This must be a good week for Kipling. My last post centered on a poem by Kipling that my Mom often quoted when I was young: “The Gods of the Copybook Headings”
This one focuses on another one of Kipling’s poems that is as on-target today as it was when he penned it in 1898: “The Truce of the Bear”
Here’s why it’s appropriate.
I read on the front page of the local paper yesterday that the President of Ukraine has been negotiating with the Tsar … er, Dictator … um, Premier … ah, KGB Thug … so-called “President” of Russia, Vladimir Putin, toward a solution of the crisis between the two nations.
What that really means is that Ukraine is trying to keep Putin from taking over the rest of their country, as he’s already done in Crimea. That really doesn’t sound much like negotiating to the RT, unless it’s the kind that takes place in Mob-controlled cities where folks “negotiate” with the mob to keep them from breaking their legs.
I’ve said it many times before in many different settings: Putin is a KGB thug. He was one before the wall came down, and he is just as much one today.
In spite of the fact that the name of Putin’s country has changed from the USSR (CCCP for those who speak Russian) back to its pre-Bolshevik revolution name of Russia, it’s just as much a dictatorship today as it was before the wall came down (OK, the USSR was a Communist oligarchy of sorts, rather than a true dictatorship). And Putin is still a KGB thug.
One thing has always been true: if it looks like a duck, walks like a duck and quacks like a duck, it’s a KGB thug.
Which brings me back to Kipling, who was a keen interpreter of the times in which he lived. And, looking back at the things he wrote, he was to some degree a prophet. Or, perhaps, it’s simply that history repeats itself (a noted problem with history observed by Clarence Darrow) and what an insightful observer writes in one century is quite likely to be relevant in the next.
If you know anything at all about Russia or the Soviet Union, you likely know that it is generally portrayed as the bear (just as the US is the bald eagle). And it’s been that way for a long time. So, please keep that in mind as you read this quaint hunting tale. But if you think it’s about hunting, you’ve completely missed the point.
I give you Kipling’s “The Truce of the Bear:
The Truce of the Bear
YEARLY, with tent and rifle, our careless white men go
By the Pass called Muttianee, to shoot in the vale below.
Yearly by Muttianee he follows our white men in –
Matun, the old blind beggar, bandaged from brow to chin.
Eyeless, noseless, and lipless – toothless, broken of speech,
Seeking a dole at the doorway he mumbles his tale to each;
Over and over the story, ending as he began:
“Make ye no truce with Adam-zad – the Bear that walks like a Man!
“There was a flint in my musket – pricked and primed was the pan,
When I went hunting Adam-zad – the Bear that stands like a Man.
I looked my last on the timber, I looked my last on the snow,
When I went hunting Adam-zad fifty summers ago!
“I knew his times and his seasons, as he knew mine, that fed
By night in the ripened maizefield and robbed my house of bread.
I knew his strength and cunning, as he knew mine, that crept
At dawn to the crowded goat-pens and plundered while I slept.
“Up from his stony playground – down from his well-digged lair –
Out on the naked ridges ran Adam-zad the Bear –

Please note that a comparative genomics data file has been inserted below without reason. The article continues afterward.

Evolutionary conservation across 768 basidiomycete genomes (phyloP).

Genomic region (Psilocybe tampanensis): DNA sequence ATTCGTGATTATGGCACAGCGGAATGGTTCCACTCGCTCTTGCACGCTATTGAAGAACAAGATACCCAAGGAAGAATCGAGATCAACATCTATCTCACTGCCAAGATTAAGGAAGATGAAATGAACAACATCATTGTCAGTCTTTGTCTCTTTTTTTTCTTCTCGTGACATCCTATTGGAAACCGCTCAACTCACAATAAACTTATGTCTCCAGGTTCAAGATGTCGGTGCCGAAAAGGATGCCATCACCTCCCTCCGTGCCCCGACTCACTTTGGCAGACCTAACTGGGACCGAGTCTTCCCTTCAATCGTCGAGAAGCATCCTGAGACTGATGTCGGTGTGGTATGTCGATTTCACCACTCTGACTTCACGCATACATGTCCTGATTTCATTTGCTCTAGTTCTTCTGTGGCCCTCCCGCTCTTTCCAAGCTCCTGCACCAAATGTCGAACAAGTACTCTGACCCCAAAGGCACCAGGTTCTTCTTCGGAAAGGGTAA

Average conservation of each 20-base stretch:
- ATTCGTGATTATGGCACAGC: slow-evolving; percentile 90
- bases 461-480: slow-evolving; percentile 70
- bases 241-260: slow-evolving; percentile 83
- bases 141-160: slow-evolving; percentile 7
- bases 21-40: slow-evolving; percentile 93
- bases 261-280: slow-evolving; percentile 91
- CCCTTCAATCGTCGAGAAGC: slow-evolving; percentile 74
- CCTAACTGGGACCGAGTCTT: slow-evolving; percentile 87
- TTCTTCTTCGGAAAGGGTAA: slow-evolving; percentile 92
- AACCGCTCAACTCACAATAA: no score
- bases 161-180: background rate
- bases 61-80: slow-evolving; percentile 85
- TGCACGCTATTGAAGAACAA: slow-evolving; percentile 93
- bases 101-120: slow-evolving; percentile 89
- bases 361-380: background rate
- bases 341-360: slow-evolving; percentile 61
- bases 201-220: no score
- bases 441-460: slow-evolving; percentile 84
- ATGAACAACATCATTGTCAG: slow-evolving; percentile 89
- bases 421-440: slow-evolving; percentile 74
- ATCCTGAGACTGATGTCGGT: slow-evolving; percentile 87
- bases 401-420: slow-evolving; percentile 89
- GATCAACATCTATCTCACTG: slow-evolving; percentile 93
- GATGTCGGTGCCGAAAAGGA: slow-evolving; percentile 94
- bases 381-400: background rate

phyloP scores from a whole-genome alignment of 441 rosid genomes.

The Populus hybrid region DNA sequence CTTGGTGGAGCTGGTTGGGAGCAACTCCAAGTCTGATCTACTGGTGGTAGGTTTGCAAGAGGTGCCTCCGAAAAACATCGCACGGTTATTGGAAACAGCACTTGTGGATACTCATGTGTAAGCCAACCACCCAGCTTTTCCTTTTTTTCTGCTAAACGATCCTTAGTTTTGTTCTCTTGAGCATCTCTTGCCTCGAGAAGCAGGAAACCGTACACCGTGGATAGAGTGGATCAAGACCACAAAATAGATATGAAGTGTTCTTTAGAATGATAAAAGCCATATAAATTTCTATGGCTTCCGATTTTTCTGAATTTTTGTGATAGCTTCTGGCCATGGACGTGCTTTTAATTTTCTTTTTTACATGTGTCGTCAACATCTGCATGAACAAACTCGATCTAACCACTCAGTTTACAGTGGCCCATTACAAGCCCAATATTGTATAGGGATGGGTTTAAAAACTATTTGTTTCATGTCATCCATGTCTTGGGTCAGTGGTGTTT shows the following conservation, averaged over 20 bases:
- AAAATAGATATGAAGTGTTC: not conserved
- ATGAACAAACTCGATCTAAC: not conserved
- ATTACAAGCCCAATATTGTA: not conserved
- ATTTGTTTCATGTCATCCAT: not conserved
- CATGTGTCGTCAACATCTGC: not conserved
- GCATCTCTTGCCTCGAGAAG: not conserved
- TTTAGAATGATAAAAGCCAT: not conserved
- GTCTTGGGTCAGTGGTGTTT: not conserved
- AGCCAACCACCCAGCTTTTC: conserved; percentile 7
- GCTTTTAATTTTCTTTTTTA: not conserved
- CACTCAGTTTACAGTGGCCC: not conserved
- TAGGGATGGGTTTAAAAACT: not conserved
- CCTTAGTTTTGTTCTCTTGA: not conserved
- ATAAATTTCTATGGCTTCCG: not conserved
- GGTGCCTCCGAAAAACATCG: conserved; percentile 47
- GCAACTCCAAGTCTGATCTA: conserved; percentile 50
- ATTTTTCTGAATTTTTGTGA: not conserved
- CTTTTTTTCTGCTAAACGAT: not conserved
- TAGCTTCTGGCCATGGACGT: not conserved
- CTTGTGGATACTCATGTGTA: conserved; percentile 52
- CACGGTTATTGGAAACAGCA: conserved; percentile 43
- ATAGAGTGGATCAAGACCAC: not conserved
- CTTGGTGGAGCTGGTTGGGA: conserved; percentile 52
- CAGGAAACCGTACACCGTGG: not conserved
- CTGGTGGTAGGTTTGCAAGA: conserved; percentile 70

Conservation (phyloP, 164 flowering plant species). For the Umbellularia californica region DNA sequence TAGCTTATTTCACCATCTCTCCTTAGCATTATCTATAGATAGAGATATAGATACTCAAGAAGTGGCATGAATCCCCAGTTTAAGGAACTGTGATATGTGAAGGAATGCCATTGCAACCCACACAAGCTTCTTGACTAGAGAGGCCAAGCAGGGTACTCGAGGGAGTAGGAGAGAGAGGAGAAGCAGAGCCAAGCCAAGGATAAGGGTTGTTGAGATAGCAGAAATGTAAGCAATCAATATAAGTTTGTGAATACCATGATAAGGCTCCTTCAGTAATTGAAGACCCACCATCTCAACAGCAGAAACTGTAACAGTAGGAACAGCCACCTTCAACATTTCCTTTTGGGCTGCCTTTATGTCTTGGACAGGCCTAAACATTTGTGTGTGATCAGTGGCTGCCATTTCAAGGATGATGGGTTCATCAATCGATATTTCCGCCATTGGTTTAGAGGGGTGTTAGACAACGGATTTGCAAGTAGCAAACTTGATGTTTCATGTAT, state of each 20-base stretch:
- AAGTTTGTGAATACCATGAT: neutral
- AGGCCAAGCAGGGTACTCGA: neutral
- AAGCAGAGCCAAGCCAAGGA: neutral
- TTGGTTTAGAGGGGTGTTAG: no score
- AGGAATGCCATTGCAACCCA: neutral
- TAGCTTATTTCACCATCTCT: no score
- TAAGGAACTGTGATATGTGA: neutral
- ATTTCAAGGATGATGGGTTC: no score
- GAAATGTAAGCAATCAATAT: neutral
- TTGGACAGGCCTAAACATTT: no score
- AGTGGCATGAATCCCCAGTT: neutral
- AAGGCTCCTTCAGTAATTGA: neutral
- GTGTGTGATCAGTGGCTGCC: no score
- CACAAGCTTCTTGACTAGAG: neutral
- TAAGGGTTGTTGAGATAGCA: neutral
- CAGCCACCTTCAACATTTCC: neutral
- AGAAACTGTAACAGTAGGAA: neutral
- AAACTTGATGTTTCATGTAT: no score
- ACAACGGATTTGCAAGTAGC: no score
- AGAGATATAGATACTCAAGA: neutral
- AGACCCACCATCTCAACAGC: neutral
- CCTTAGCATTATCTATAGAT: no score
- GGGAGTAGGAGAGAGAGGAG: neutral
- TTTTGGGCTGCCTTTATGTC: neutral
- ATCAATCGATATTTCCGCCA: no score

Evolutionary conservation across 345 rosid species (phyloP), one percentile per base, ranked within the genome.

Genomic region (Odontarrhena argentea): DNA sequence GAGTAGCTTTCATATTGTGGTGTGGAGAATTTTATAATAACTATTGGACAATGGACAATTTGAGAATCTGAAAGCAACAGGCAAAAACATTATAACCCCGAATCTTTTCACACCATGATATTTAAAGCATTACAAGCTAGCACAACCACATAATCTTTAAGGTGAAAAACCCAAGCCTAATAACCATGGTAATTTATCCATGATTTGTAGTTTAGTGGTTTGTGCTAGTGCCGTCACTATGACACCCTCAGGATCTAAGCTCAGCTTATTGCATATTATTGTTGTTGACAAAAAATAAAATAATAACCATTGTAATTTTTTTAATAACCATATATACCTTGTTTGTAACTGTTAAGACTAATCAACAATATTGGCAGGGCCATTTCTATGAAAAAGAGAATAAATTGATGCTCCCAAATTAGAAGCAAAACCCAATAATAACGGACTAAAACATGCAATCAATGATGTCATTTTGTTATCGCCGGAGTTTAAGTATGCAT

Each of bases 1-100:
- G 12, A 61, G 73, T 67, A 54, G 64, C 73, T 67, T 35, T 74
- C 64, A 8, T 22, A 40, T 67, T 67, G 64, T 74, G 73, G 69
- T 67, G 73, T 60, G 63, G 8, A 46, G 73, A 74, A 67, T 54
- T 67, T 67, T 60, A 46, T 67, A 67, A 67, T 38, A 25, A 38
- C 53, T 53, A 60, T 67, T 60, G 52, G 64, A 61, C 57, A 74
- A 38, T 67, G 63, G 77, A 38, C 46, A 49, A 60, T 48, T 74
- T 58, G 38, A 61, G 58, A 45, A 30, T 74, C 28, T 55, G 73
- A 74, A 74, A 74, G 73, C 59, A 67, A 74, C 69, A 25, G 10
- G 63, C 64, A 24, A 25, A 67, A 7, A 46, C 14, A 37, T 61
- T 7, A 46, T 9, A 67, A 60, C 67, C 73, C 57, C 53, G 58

Groaning, grunting, and roaring, heavy with stolen meals,
Two long marches to northward, and I was at his heels!
“Two long marches to northward, at the fall of the second night,
I came on mine enemy Adam-zad all panting from his flight.
There was a charge in the musket – pricked and primed was the pan –
My finger crooked on the trigger – when he reared up like a man.
“Horrible, hairy, human, with paws like hands in prayer,
Making his supplication rose Adam-zad the Bear!
I looked at the swaying shoulders, at the paunch’s swag and swing,
And my heart was touched with pity for the monstrous, pleading thing.
“Touched with pity and wonder, I did not fire then . . .
I have looked no more on women – I have walked no more with men.
Nearer he tottered and nearer, with paws like hands that pray –
From brow to jaw that steel-shod paw, it ripped my face away!
“Sudden, silent, and savage, searing as flame the blow –
Faceless I fell before his feet, fifty summers ago.
I heard him grunt and chuckle – I heard him pass to his den.
He left me blind to the darkened years and the little mercy of men.
“Now ye go down in the morning with guns of the newer style,
That load (I have felt) in the middle and range (I have heard) a mile?
Luck to the white man’s rifle, that shoots so fast and true,
But – pay, and I lift my bandage and show what the Bear can do!”
(Flesh like slag in the furnace, knobbed and withered and grey –
Matun, the old blind beggar, he gives good worth for his pay.)
“Rouse him at noon in the bushes, follow and press him hard –
Not for his ragings and roarings flinch ye from Adam-zad.
“But (pay, and I put back the bandage) this is the time to fear,
When he stands up like a tired man, tottering near and near;
When he stands up as pleading, in wavering, man-brute guise,
When he veils the hate and cunning of his little, swinish eyes;
“When he shows as seeking quarter, with paws like hands in prayer
That is the time of peril – the time of the Truce of the Bear!”
Eyeless, noseless, and lipless, asking a dole at the door,
Matun, the old blind beggar, he tells it o’er and o’er;
Fumbling and feeling the rifles, warming his hands at the flame,
Hearing our careless white men talk of the morrow’s game;
Over and over the story, ending as he began: –
“There is no truce with Adam-zad, the Bear that looks like a Man!”
Rudyard Kipling, 1898